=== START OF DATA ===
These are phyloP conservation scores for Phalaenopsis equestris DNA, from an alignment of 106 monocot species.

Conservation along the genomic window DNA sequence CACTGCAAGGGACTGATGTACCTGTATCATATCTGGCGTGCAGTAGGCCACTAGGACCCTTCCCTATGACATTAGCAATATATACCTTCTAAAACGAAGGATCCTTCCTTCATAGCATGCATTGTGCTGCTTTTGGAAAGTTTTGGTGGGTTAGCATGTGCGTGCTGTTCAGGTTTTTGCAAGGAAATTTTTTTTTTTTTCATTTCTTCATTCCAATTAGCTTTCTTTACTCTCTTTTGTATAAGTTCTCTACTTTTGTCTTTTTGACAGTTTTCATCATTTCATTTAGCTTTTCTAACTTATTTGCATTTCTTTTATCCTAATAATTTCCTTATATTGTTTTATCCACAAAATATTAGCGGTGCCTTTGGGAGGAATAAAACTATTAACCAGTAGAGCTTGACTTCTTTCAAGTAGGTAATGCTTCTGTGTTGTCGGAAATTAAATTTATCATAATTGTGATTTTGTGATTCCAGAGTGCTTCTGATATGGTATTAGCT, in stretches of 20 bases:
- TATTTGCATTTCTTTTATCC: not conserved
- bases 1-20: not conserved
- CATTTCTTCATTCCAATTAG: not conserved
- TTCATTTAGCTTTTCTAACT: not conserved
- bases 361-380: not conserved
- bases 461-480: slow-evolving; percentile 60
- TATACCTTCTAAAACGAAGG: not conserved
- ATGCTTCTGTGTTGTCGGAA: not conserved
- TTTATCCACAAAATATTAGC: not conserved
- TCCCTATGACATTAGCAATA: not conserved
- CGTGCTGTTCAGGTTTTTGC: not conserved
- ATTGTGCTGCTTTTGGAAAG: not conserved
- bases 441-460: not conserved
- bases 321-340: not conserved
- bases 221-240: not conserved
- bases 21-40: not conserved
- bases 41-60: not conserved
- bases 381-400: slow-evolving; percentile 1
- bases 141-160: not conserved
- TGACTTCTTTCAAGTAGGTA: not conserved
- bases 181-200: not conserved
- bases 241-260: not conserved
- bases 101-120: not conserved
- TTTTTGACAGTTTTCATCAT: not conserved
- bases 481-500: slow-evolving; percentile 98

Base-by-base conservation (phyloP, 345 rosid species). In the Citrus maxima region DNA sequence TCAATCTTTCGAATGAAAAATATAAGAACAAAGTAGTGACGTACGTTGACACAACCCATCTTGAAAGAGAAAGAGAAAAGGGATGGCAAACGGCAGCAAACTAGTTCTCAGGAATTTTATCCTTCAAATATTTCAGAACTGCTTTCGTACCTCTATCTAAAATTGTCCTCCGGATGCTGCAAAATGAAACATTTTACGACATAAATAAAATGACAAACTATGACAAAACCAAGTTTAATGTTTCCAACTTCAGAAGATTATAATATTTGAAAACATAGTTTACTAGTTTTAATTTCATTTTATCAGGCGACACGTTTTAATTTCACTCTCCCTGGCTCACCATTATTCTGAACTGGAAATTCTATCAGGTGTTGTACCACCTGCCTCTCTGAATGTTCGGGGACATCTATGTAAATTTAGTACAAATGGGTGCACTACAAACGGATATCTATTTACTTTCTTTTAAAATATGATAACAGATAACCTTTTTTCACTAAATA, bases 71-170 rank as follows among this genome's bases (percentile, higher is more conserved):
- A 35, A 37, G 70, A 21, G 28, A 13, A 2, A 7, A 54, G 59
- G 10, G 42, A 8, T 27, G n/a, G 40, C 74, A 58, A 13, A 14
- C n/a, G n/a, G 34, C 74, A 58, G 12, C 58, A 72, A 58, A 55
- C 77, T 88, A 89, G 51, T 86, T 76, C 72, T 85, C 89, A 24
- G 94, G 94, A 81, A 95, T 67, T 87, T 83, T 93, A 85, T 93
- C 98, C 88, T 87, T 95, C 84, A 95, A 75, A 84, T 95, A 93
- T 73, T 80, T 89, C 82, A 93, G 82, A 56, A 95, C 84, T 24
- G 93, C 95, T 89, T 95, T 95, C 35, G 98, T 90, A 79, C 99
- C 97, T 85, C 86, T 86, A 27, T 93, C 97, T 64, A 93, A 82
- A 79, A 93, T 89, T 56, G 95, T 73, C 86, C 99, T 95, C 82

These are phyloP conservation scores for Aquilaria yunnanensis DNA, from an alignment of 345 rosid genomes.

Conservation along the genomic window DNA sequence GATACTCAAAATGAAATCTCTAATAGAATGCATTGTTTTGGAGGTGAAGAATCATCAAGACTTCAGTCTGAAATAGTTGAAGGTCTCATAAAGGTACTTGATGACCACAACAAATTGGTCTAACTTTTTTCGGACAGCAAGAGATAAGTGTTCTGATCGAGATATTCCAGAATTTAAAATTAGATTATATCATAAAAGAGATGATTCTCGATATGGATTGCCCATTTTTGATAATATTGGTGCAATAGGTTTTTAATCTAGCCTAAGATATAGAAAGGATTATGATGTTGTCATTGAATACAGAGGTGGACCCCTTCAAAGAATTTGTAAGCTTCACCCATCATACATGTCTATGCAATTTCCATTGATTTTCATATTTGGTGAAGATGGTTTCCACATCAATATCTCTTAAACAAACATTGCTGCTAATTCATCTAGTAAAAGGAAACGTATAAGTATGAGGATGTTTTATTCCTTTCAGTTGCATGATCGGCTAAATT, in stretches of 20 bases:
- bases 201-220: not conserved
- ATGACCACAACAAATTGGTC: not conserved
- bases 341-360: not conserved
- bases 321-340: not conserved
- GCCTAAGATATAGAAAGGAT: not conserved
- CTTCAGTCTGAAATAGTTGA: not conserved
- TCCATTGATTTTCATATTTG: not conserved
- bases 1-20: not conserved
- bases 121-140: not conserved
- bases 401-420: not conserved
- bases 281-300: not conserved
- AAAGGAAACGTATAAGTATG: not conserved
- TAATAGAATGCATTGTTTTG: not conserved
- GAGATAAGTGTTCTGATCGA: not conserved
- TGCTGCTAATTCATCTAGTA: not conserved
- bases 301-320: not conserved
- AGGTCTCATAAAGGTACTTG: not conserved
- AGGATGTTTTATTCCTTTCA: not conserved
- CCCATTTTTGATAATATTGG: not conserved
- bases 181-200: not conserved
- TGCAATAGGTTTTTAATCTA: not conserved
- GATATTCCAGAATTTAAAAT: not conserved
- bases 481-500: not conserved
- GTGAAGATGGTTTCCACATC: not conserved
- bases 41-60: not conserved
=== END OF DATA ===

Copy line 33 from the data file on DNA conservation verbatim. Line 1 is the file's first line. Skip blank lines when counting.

- G 94, G 94, A 81, A 95, T 67, T 87, T 83, T 93, A 85, T 93